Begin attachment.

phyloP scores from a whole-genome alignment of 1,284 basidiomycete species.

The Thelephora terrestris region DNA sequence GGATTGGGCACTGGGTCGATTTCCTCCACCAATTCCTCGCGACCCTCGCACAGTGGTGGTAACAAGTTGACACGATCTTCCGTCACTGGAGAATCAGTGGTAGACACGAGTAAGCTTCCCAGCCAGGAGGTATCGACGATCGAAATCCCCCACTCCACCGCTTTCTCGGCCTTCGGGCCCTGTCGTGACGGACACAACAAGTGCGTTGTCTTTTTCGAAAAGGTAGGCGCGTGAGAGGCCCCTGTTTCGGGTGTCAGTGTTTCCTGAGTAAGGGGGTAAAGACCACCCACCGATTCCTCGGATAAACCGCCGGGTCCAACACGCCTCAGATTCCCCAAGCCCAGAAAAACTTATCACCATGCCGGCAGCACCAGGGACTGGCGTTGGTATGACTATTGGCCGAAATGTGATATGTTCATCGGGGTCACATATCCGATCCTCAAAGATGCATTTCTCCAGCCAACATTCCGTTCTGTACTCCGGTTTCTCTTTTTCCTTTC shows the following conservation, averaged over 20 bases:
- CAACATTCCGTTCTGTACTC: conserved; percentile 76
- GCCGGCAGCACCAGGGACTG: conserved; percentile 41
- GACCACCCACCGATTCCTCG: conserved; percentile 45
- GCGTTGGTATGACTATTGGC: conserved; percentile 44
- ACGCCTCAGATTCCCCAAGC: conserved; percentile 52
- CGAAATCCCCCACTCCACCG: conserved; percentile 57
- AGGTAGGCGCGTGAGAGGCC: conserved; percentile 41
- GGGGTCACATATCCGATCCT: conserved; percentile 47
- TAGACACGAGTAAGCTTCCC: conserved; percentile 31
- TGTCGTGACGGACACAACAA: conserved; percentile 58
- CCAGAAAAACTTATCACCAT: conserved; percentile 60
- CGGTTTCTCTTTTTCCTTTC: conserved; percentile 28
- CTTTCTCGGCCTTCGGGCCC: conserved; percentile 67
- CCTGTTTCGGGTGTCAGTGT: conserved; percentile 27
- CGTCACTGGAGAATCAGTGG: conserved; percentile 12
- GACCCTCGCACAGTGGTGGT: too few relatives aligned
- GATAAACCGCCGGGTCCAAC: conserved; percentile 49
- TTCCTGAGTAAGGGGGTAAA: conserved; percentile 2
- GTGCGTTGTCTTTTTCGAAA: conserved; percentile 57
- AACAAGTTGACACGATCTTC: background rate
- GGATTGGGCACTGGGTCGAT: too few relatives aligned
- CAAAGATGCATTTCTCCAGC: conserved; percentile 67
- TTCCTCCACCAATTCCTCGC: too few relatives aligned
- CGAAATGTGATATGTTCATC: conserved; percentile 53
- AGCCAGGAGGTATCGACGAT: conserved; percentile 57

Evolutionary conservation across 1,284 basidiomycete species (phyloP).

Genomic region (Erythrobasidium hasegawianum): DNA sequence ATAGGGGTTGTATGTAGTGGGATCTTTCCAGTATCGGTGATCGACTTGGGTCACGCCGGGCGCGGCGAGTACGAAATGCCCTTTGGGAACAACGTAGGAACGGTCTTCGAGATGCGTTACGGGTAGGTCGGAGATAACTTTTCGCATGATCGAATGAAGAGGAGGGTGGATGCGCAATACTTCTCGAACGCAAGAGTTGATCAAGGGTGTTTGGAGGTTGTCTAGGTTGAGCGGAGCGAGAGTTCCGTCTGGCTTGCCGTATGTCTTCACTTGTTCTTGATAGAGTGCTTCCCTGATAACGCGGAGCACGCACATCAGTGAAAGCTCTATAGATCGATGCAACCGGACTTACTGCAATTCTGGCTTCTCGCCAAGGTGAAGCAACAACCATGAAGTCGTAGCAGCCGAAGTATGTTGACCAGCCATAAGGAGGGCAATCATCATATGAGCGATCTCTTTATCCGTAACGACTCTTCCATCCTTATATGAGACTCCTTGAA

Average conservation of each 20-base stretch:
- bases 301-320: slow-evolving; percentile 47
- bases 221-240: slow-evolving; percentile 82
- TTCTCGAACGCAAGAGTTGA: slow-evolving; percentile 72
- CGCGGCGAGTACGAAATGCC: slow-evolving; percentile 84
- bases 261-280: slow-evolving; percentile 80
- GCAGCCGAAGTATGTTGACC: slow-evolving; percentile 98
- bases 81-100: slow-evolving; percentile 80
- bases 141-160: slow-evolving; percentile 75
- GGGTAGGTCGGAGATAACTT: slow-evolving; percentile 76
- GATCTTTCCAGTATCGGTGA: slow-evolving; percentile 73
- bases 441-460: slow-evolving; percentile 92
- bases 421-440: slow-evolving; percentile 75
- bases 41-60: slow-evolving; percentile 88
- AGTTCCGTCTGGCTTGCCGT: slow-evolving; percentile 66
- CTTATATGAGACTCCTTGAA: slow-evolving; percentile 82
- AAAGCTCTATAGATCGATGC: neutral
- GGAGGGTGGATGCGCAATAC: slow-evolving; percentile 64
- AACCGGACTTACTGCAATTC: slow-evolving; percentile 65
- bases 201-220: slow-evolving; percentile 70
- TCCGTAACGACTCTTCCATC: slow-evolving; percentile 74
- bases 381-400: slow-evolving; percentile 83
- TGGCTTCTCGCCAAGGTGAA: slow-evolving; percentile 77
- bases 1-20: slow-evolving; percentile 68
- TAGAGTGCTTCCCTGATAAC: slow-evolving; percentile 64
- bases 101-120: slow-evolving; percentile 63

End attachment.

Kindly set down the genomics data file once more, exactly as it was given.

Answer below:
phyloP scores from a whole-genome alignment of 1,284 basidiomycete species.

The Thelephora terrestris region DNA sequence GGATTGGGCACTGGGTCGATTTCCTCCACCAATTCCTCGCGACCCTCGCACAGTGGTGGTAACAAGTTGACACGATCTTCCGTCACTGGAGAATCAGTGGTAGACACGAGTAAGCTTCCCAGCCAGGAGGTATCGACGATCGAAATCCCCCACTCCACCGCTTTCTCGGCCTTCGGGCCCTGTCGTGACGGACACAACAAGTGCGTTGTCTTTTTCGAAAAGGTAGGCGCGTGAGAGGCCCCTGTTTCGGGTGTCAGTGTTTCCTGAGTAAGGGGGTAAAGACCACCCACCGATTCCTCGGATAAACCGCCGGGTCCAACACGCCTCAGATTCCCCAAGCCCAGAAAAACTTATCACCATGCCGGCAGCACCAGGGACTGGCGTTGGTATGACTATTGGCCGAAATGTGATATGTTCATCGGGGTCACATATCCGATCCTCAAAGATGCATTTCTCCAGCCAACATTCCGTTCTGTACTCCGGTTTCTCTTTTTCCTTTC shows the following conservation, averaged over 20 bases:
- CAACATTCCGTTCTGTACTC: conserved; percentile 76
- GCCGGCAGCACCAGGGACTG: conserved; percentile 41
- GACCACCCACCGATTCCTCG: conserved; percentile 45
- GCGTTGGTATGACTATTGGC: conserved; percentile 44
- ACGCCTCAGATTCCCCAAGC: conserved; percentile 52
- CGAAATCCCCCACTCCACCG: conserved; percentile 57
- AGGTAGGCGCGTGAGAGGCC: conserved; percentile 41
- GGGGTCACATATCCGATCCT: conserved; percentile 47
- TAGACACGAGTAAGCTTCCC: conserved; percentile 31
- TGTCGTGACGGACACAACAA: conserved; percentile 58
- CCAGAAAAACTTATCACCAT: conserved; percentile 60
- CGGTTTCTCTTTTTCCTTTC: conserved; percentile 28
- CTTTCTCGGCCTTCGGGCCC: conserved; percentile 67
- CCTGTTTCGGGTGTCAGTGT: conserved; percentile 27
- CGTCACTGGAGAATCAGTGG: conserved; percentile 12
- GACCCTCGCACAGTGGTGGT: too few relatives aligned
- GATAAACCGCCGGGTCCAAC: conserved; percentile 49
- TTCCTGAGTAAGGGGGTAAA: conserved; percentile 2
- GTGCGTTGTCTTTTTCGAAA: conserved; percentile 57
- AACAAGTTGACACGATCTTC: background rate
- GGATTGGGCACTGGGTCGAT: too few relatives aligned
- CAAAGATGCATTTCTCCAGC: conserved; percentile 67
- TTCCTCCACCAATTCCTCGC: too few relatives aligned
- CGAAATGTGATATGTTCATC: conserved; percentile 53
- AGCCAGGAGGTATCGACGAT: conserved; percentile 57

Evolutionary conservation across 1,284 basidiomycete species (phyloP).

Genomic region (Erythrobasidium hasegawianum): DNA sequence ATAGGGGTTGTATGTAGTGGGATCTTTCCAGTATCGGTGATCGACTTGGGTCACGCCGGGCGCGGCGAGTACGAAATGCCCTTTGGGAACAACGTAGGAACGGTCTTCGAGATGCGTTACGGGTAGGTCGGAGATAACTTTTCGCATGATCGAATGAAGAGGAGGGTGGATGCGCAATACTTCTCGAACGCAAGAGTTGATCAAGGGTGTTTGGAGGTTGTCTAGGTTGAGCGGAGCGAGAGTTCCGTCTGGCTTGCCGTATGTCTTCACTTGTTCTTGATAGAGTGCTTCCCTGATAACGCGGAGCACGCACATCAGTGAAAGCTCTATAGATCGATGCAACCGGACTTACTGCAATTCTGGCTTCTCGCCAAGGTGAAGCAACAACCATGAAGTCGTAGCAGCCGAAGTATGTTGACCAGCCATAAGGAGGGCAATCATCATATGAGCGATCTCTTTATCCGTAACGACTCTTCCATCCTTATATGAGACTCCTTGAA

Average conservation of each 20-base stretch:
- bases 301-320: slow-evolving; percentile 47
- bases 221-240: slow-evolving; percentile 82
- TTCTCGAACGCAAGAGTTGA: slow-evolving; percentile 72
- CGCGGCGAGTACGAAATGCC: slow-evolving; percentile 84
- bases 261-280: slow-evolving; percentile 80
- GCAGCCGAAGTATGTTGACC: slow-evolving; percentile 98
- bases 81-100: slow-evolving; percentile 80
- bases 141-160: slow-evolving; percentile 75
- GGGTAGGTCGGAGATAACTT: slow-evolving; percentile 76
- GATCTTTCCAGTATCGGTGA: slow-evolving; percentile 73
- bases 441-460: slow-evolving; percentile 92
- bases 421-440: slow-evolving; percentile 75
- bases 41-60: slow-evolving; percentile 88
- AGTTCCGTCTGGCTTGCCGT: slow-evolving; percentile 66
- CTTATATGAGACTCCTTGAA: slow-evolving; percentile 82
- AAAGCTCTATAGATCGATGC: neutral
- GGAGGGTGGATGCGCAATAC: slow-evolving; percentile 64
- AACCGGACTTACTGCAATTC: slow-evolving; percentile 65
- bases 201-220: slow-evolving; percentile 70
- TCCGTAACGACTCTTCCATC: slow-evolving; percentile 74
- bases 381-400: slow-evolving; percentile 83
- TGGCTTCTCGCCAAGGTGAA: slow-evolving; percentile 77
- bases 1-20: slow-evolving; percentile 68
- TAGAGTGCTTCCCTGATAAC: slow-evolving; percentile 64
- bases 101-120: slow-evolving; percentile 63